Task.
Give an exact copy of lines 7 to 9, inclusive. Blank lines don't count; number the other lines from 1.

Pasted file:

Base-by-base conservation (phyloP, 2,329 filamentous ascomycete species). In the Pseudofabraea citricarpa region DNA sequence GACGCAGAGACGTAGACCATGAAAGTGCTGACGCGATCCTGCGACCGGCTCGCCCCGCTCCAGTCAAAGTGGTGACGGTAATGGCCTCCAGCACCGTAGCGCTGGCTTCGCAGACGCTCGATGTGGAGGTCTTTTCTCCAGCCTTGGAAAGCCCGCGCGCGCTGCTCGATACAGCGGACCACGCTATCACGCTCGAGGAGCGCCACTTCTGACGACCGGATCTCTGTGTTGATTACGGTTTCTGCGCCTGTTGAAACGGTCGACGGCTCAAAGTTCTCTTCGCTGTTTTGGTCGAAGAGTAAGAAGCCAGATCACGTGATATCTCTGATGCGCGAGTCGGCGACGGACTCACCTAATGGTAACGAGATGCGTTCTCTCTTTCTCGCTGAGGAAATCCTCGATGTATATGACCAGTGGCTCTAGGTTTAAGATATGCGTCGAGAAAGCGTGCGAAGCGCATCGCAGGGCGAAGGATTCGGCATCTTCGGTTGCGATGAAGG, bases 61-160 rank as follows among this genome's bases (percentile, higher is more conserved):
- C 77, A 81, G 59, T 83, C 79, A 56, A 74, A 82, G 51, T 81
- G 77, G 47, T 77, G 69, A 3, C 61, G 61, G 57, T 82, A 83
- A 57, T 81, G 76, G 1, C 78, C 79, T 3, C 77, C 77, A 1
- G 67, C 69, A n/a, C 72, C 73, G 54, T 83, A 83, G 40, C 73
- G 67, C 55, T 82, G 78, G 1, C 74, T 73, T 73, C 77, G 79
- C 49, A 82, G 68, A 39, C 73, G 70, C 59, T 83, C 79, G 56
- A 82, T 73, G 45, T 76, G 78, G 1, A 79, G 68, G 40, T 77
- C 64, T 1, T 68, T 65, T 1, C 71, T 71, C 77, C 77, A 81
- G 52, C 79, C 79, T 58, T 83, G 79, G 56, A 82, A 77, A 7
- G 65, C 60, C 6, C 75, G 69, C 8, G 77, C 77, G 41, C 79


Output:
- C 49, A 82, G 68, A 39, C 73, G 70, C 59, T 83, C 79, G 56
- A 82, T 73, G 45, T 76, G 78, G 1, A 79, G 68, G 40, T 77
- C 64, T 1, T 68, T 65, T 1, C 71, T 71, C 77, C 77, A 81